North Texas Daily

Thin Line featured photographer captures fresh perspective on local Denton life, environment

Thin Line featured photographer captures fresh perspective on local Denton life, environment

Thin Line featured photographer captures fresh perspective on local Denton life, environment
May 05
13:00 2023

Describing what makes Denton, Texas unique may be hard to express in words, but Dentonite and photographer Mike Ferreira chose to speak through his lens instead.

Three years in the making, Ferreira’s book, “This is Denton,” features 121 medium-format-film images, each focusing on a different aspect of the city — from the “oddities to the mundane.” This past weekend, the Thin Line Festival showcased 20 of his Denton-centric prints at its first full-scale photography gallery since 2019 in the Sunago Bell, an event venue in the downtown Denton Wells Fargo building. 

“We wanted a piece to kind of help boost some visibility and local buy-in, and Mike was a perfect fit,” said Joshua Butler, Thin Line Festival founder and director. “I knew there would be an audience for it, [and] another way in which it really felt perfect is we were going to be in the Sunago Bell, so I can exhibit his work right next to a window that was giving you a 200-foot view of that same location, so it felt very meta, which was cool.”

Originally from San Antonio, Texas, Ferreira started dabbling in photography as a freshman in high school with his first DSLR camera. He said he was inspired to pursue videography due to his interest in skateboarding videos but was later attracted to the still side of photography. 

Ferreira spent about half his time as a photographer learning and familiarizing himself with the craft, but it wasn’t until he moved to Denton eight years ago that he said his career began, and he fell in love with the Denton community.

“[Denton] just has character that is hard to find in other spots,” Ferreira said. “That was the selling point when I first got here. My first night, I saw a lot of things that I’ve never seen anywhere else, whether it’s the architecture, the housing, the people — also a lot of local music, and that’s what really drew me in.” 

After witnessing how local businesses shutting down due to the COVID-19 pandemic affected the community, Ferreira said he knew he wanted to preserve as much of Denton as possible. However, it wasn’t until receiving an “extreme outpour and connection” from locals for his photo of the Opera House on The Square, that he decided to delve into his first large-scale project.

“I felt like it was my duty,” Ferreira said. “I felt like it was the first time I realized how special it was to people, and then I decided to make this a project. I needed to make this a book.”

Despite positive responses to his work, Ferreira said he almost quit entirely, giving up on the book for at least eight months throughout the process. He said the project became overwhelming as he dealt with family issues and mental health struggles all while working a separate full-time job. However, his close friend and fellow photographer Dylan Rocamontes helped push Ferreira to finish the project.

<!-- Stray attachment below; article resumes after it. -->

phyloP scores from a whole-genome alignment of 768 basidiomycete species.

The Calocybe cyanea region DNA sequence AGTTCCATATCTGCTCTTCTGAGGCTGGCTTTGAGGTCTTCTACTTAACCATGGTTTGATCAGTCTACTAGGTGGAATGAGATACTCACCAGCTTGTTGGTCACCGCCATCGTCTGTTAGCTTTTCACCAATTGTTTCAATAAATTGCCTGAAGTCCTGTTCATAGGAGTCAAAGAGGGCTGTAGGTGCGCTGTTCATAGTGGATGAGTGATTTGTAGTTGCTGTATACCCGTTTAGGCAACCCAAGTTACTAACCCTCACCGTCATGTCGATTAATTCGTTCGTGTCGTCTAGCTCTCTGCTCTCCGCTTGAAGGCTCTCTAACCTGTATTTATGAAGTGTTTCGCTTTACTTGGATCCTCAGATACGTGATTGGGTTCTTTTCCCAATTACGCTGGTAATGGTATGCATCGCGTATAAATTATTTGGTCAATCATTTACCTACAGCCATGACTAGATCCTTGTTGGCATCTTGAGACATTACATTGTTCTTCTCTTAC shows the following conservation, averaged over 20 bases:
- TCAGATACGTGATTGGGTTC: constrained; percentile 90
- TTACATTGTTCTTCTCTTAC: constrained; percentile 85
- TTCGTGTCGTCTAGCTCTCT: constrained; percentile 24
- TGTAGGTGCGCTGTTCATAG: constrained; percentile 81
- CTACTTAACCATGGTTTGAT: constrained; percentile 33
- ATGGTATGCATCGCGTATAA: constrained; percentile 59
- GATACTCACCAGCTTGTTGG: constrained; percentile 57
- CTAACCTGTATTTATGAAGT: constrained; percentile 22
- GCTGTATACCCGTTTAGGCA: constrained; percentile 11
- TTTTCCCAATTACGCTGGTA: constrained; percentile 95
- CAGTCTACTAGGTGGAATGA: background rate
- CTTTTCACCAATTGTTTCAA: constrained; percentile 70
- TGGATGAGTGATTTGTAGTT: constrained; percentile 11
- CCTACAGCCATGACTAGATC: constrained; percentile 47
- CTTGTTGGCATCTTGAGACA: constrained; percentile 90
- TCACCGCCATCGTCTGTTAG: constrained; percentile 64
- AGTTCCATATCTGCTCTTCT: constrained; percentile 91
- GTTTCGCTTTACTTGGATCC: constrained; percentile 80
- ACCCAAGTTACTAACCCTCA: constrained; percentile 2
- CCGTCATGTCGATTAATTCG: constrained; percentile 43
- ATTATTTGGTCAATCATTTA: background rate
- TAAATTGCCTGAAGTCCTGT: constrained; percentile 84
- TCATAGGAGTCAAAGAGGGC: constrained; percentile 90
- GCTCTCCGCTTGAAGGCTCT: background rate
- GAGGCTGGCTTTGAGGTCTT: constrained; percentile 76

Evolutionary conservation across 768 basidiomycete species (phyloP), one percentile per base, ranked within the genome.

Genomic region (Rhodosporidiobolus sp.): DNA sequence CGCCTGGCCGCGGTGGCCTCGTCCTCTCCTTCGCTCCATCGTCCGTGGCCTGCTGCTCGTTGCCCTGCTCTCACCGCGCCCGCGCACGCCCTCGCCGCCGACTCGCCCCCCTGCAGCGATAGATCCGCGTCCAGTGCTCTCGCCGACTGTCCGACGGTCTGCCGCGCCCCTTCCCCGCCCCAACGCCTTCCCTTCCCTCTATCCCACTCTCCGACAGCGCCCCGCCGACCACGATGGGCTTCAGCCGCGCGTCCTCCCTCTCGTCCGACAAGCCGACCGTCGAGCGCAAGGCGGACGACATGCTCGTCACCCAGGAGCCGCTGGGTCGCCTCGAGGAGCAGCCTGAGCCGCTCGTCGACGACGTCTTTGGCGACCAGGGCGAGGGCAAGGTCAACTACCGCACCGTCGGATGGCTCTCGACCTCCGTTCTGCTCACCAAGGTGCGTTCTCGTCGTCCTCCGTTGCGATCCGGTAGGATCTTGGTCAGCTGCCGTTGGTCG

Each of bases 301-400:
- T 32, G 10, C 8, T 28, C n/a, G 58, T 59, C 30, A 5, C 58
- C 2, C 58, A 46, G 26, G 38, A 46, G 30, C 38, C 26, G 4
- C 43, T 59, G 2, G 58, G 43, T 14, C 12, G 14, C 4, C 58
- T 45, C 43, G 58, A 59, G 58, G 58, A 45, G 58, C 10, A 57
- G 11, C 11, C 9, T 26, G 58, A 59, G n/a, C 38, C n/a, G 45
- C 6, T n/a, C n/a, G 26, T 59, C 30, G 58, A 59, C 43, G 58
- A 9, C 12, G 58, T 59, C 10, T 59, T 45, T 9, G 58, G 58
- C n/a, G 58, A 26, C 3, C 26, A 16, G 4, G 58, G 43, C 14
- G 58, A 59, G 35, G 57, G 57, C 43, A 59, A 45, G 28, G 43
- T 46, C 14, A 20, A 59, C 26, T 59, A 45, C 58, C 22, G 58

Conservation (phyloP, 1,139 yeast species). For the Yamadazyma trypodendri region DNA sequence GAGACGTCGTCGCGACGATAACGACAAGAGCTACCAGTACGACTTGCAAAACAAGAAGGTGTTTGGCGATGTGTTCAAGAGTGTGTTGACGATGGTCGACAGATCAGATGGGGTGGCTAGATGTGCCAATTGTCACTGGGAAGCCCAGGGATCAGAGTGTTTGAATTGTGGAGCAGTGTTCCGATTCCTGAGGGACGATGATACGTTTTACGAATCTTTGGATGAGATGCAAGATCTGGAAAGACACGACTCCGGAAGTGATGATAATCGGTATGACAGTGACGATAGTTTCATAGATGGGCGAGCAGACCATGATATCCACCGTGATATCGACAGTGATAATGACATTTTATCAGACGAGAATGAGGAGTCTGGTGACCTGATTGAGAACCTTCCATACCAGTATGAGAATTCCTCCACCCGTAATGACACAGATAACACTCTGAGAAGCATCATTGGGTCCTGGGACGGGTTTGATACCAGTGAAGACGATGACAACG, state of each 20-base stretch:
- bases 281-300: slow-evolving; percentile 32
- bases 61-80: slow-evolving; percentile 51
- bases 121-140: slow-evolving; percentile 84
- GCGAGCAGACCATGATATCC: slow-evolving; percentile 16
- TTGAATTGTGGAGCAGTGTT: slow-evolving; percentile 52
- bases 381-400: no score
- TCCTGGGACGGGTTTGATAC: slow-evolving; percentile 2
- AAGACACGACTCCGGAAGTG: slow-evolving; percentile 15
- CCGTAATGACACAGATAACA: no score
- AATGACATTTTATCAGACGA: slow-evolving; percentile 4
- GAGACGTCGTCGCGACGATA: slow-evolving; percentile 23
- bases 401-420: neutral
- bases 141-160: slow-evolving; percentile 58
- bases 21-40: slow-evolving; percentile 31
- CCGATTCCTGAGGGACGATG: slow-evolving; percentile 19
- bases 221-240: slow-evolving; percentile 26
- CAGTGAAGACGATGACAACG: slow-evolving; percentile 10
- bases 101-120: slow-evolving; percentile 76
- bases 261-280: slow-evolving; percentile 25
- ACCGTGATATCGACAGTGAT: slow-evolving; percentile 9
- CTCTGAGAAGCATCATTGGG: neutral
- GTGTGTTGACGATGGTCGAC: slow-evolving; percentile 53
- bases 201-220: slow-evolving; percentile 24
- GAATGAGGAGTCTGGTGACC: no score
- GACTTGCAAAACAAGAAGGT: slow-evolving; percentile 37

“I was like the cartoon angel on his shoulder,” Rocamontes said. “He was pretty on the fence about [his book], and I kind of had to push him off the cliff, metaphorically speaking. Just about every time I see him, I say trust your process – don’t overthink your process to where it’s not your process anymore.”

Ferreira said many of the book’s images do not depict typical Denton landmarks. Instead, he focused on the quirks and aspects of the town that he was originally drawn to when he first moved to the city. 

“He wants to show people why looking at something you see every day with a different perspective is worth it,” Rocamontes said. “What excites me is I’m finally getting to see [the book] manifest.”

From the beginning proofs to the final sequencing of the images, Rocamontes said he loved watching Ferreira’s work culminate into a finished product.

“I learned that it is much more than just taking a photo of a place,” Ferreira said. “Designing the book from the ground up — I did myself, which I wanted to do because I think Denton is truly the mecca of DIY. So, trial and error were definitely my middle name for a while, but I am happy with how it all turned out.”

“This is Denton” is currently on pre-order through May 4 and is set to release on May 27 at Recycled Books in Downtown Denton, where Ferreira will be signing copies.

“The first time I received feedback from the project was from a few Dentonites that told me my photos brought them a new perspective on where they live,” Ferreira said. “The photos brought them a familiarity […] to where it’s almost like looking at it with fresh eyes, even though they’ll be passing this location on their way to work every day. That’s the biggest compliment I could have ever received for that work.”

Featured Image Local photographer Mike Ferreira poses with his book, “This Is Denton,” a collection of medium-format film photos of unique and important spots in Denton on April 30, 2023. Matt Iaia

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Sarah Hogan

Sarah Hogan

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